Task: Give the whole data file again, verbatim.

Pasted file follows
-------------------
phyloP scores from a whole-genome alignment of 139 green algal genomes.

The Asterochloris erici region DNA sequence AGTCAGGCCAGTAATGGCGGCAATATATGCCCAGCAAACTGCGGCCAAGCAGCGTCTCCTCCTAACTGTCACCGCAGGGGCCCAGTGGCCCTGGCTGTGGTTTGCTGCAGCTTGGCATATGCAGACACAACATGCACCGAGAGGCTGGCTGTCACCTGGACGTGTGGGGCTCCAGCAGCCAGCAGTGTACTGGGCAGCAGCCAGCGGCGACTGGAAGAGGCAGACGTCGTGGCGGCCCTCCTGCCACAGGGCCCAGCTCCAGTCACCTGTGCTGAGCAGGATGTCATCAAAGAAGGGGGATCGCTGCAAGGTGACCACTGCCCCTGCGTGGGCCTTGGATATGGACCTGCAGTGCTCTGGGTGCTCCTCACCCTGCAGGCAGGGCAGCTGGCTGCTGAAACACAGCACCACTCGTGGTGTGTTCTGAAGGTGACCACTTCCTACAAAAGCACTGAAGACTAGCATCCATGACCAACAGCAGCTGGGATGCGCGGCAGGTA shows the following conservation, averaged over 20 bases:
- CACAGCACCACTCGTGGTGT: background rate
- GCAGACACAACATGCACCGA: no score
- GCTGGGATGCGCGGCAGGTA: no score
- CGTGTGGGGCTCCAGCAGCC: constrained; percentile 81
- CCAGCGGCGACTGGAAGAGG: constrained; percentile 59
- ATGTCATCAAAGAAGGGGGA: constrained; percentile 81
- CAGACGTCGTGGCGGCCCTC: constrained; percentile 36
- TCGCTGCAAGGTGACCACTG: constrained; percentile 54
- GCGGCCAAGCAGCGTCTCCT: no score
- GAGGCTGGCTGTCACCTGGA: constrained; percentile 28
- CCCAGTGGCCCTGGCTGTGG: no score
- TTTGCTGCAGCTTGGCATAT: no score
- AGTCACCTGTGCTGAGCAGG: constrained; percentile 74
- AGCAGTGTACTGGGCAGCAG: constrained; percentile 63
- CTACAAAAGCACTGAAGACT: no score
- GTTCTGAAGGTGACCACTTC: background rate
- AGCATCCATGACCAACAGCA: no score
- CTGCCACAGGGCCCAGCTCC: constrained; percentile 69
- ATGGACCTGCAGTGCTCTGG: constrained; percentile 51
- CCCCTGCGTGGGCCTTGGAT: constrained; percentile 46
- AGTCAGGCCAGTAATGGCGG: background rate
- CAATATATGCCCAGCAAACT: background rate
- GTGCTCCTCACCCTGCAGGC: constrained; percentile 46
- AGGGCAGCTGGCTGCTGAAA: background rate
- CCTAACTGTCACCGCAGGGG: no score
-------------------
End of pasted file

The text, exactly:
phyloP scores from a whole-genome alignment of 139 green algal genomes.

The Asterochloris erici region DNA sequence AGTCAGGCCAGTAATGGCGGCAATATATGCCCAGCAAACTGCGGCCAAGCAGCGTCTCCTCCTAACTGTCACCGCAGGGGCCCAGTGGCCCTGGCTGTGGTTTGCTGCAGCTTGGCATATGCAGACACAACATGCACCGAGAGGCTGGCTGTCACCTGGACGTGTGGGGCTCCAGCAGCCAGCAGTGTACTGGGCAGCAGCCAGCGGCGACTGGAAGAGGCAGACGTCGTGGCGGCCCTCCTGCCACAGGGCCCAGCTCCAGTCACCTGTGCTGAGCAGGATGTCATCAAAGAAGGGGGATCGCTGCAAGGTGACCACTGCCCCTGCGTGGGCCTTGGATATGGACCTGCAGTGCTCTGGGTGCTCCTCACCCTGCAGGCAGGGCAGCTGGCTGCTGAAACACAGCACCACTCGTGGTGTGTTCTGAAGGTGACCACTTCCTACAAAAGCACTGAAGACTAGCATCCATGACCAACAGCAGCTGGGATGCGCGGCAGGTA shows the following conservation, averaged over 20 bases:
- CACAGCACCACTCGTGGTGT: background rate
- GCAGACACAACATGCACCGA: no score
- GCTGGGATGCGCGGCAGGTA: no score
- CGTGTGGGGCTCCAGCAGCC: constrained; percentile 81
- CCAGCGGCGACTGGAAGAGG: constrained; percentile 59
- ATGTCATCAAAGAAGGGGGA: constrained; percentile 81
- CAGACGTCGTGGCGGCCCTC: constrained; percentile 36
- TCGCTGCAAGGTGACCACTG: constrained; percentile 54
- GCGGCCAAGCAGCGTCTCCT: no score
- GAGGCTGGCTGTCACCTGGA: constrained; percentile 28
- CCCAGTGGCCCTGGCTGTGG: no score
- TTTGCTGCAGCTTGGCATAT: no score
- AGTCACCTGTGCTGAGCAGG: constrained; percentile 74
- AGCAGTGTACTGGGCAGCAG: constrained; percentile 63
- CTACAAAAGCACTGAAGACT: no score
- GTTCTGAAGGTGACCACTTC: background rate
- AGCATCCATGACCAACAGCA: no score
- CTGCCACAGGGCCCAGCTCC: constrained; percentile 69
- ATGGACCTGCAGTGCTCTGG: constrained; percentile 51
- CCCCTGCGTGGGCCTTGGAT: constrained; percentile 46
- AGTCAGGCCAGTAATGGCGG: background rate
- CAATATATGCCCAGCAAACT: background rate
- GTGCTCCTCACCCTGCAGGC: constrained; percentile 46
- AGGGCAGCTGGCTGCTGAAA: background rate
- CCTAACTGTCACCGCAGGGG: no score